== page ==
A tire can tell you a lot about your vehicle. Here are the 10 most common wear patterns and what causes them.
1. Over-Inflation Wear
Wear in the center of the tread pattern indicates inflation pressures are too high. Too much pressure can cause the contact patch to shrink and the center of the tire to carry all of the load.
2. Under-Inflation Wear
Wear on the edges of a tire typically indicate inflation pressures are too low. When a tire is underinflated, the contact patch grows and the load is carried by the outside edges of the contact patch.
Scuffing detected by stroking your fingertips across the edge of each tread bar or tread block indicates excessive positive or negative toe angle. A feather edge on the inside of the tread bar indicates excess toe-in, while a feather edge on the outside of the tread bar indicates toe-out.
Cupped or scalloped dips appearing around the surface of the tread could indicate loose, worn or bent suspension parts. Worn shock absorbers or unbalanced tires can also cause cupping, but the cupping would typically be more indicative of a concentric pattern. Shocks and struts are the most likely culprit because they provide damping force to control tire movement. When the tires move excessively, the scalloped pattern can appear. A lack of rotation can cause this condition.
5. Outer Edge Wear
Wear on the outer edge of a tire is rare these days, but it does happen. Positive camber, caster and toe can lead to wear on the outer edge. If you see edge wear on one side, check the thrust and setback. But, it should be noted, the leading cause of outer edge wear on modern vehicles is over-enthusiastic cornering.
6. Inner Edge Wear – Bushings
Inner edge wear on tires is the most common problem most technicians see. The angles causing this type of wear are typically negative toe and camber. Ozone, extreme temperatures and other atmospheric issues tend to destroy rubber bushings and cause the alignment angles to change. Some vehicles have hydraulic bushings on the rear lower control arms. Some bushings will leak when they fail. When a bushing in the rear fails, the extra movement causes the wheels to toe out and the camber to go negative.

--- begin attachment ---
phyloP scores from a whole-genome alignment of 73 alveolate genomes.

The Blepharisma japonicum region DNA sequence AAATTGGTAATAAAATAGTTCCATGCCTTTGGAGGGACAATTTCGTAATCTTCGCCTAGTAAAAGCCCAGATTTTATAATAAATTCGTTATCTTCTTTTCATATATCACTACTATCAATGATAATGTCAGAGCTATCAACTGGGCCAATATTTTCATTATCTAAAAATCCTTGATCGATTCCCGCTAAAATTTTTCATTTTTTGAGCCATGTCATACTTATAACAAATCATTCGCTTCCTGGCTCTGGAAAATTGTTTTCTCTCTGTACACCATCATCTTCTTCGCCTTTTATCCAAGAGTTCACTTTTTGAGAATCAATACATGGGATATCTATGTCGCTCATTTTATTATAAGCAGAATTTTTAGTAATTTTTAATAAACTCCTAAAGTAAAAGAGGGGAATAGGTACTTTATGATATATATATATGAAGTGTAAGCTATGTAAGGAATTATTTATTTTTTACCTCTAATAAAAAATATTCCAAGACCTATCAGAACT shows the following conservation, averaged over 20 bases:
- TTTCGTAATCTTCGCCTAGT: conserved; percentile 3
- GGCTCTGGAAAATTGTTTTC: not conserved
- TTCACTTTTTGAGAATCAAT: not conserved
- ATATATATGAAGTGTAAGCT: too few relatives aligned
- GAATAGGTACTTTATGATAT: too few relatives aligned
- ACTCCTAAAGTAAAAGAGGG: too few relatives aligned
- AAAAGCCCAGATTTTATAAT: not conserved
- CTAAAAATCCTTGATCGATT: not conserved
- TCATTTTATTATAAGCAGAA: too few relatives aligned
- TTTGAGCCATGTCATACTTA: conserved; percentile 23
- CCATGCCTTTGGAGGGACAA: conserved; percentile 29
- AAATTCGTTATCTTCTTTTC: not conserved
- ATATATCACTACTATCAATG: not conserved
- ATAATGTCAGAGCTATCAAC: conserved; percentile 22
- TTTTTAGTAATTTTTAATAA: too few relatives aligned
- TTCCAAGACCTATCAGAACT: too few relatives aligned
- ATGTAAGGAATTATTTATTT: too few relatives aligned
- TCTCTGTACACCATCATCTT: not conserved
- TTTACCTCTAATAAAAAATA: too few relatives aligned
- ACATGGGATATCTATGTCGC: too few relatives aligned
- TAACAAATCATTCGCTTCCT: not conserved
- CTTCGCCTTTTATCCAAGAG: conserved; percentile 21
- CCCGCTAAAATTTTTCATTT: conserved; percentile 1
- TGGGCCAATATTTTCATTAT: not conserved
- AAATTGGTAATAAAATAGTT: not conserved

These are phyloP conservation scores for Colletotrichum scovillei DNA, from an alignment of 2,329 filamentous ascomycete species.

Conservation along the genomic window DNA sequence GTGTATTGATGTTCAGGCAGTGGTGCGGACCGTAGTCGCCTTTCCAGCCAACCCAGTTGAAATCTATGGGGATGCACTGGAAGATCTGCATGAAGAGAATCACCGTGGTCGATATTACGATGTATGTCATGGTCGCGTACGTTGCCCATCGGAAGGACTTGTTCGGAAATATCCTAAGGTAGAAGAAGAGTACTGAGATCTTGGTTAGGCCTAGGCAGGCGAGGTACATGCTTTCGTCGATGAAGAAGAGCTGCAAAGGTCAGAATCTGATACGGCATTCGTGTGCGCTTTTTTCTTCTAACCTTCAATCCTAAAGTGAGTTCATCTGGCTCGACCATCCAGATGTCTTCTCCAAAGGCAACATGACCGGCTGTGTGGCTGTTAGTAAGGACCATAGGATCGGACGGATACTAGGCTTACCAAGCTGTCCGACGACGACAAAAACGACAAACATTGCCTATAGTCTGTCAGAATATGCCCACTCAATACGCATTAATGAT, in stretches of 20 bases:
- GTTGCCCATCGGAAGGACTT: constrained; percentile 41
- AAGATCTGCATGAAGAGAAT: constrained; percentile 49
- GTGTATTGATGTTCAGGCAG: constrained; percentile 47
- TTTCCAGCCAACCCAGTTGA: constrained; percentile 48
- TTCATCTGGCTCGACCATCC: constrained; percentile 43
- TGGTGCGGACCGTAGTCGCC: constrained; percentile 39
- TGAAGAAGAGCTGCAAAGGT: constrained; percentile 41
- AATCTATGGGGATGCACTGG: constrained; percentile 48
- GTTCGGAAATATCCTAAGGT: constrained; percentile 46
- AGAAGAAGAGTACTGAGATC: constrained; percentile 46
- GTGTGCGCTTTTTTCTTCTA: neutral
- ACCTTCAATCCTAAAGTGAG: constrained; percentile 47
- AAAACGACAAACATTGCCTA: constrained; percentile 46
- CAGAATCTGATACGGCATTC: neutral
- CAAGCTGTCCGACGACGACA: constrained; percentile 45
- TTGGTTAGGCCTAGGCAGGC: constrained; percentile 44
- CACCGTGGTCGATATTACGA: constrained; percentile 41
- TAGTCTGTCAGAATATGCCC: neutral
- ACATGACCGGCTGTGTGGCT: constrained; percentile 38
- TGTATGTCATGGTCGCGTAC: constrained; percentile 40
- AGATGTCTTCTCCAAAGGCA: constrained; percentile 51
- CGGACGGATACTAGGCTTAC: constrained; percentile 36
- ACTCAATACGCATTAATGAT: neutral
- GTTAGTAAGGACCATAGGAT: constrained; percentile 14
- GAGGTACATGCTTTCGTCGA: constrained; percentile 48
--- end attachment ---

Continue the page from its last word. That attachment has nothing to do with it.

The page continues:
7. Inner Edge Wear – Springs
As a suspension compresses and rebounds, the alignment angles change. Engineers tune alignment angles for a specific ride height to maximize handling and tire wear. If a spring can no longer support the vehicle, the alignment angles will suffer. Most engineers tune the suspension to toe out when the rear suspension compresses. This increases vehicle stability. But, it also causes the inner edge of the tire to wear. Springs are made of metal that is heat-treated, but can still fatigue. This includes leaf, coil and torsion bar springs. If you see a vehicle that needs considerable adjustments for camber on both wheels of the same axle, inspect the springs.
8. Inner Edge Wear – Loads
Loads in the rear of the vehicle will cause changes to toe, caster and camber in the front (and possibly the rear). The camber and caster will become positive in the front, and if the vehicle has an independent rear suspension, the camber will become negative and it will be toed out. This could lead to outside edge wear in the front and inside edge wear in the rear.
9. Flat Spot Wear
A flat spot on the tire, or brake skid wear, occurs when a hard braking situation leads to a skid. The tread hitting the road during the skid is rubbed away from the friction and results in a smooth, flat area. This wear often occurs when brakes lock up, so take a look at the brakes. A flat spot can also be apparent when a car sits for a long time or sat in a corrosive liquid like gasoline or antifreeze.
10. Sidewall Bubble
While technically not a wear pattern, a sidewall bubble is still an issue that indicates a problem with your tire. When a tire hits a pothole or a curb, sometimes instead of blowing, the tire will form a bubble or bulge on the sidewall. The impact damages the tire’s inner liner and creates a small hole or tear. This hurts the strength of the sidewall plies and could cause a blowout.
Adapted from an article in Brake & Front End.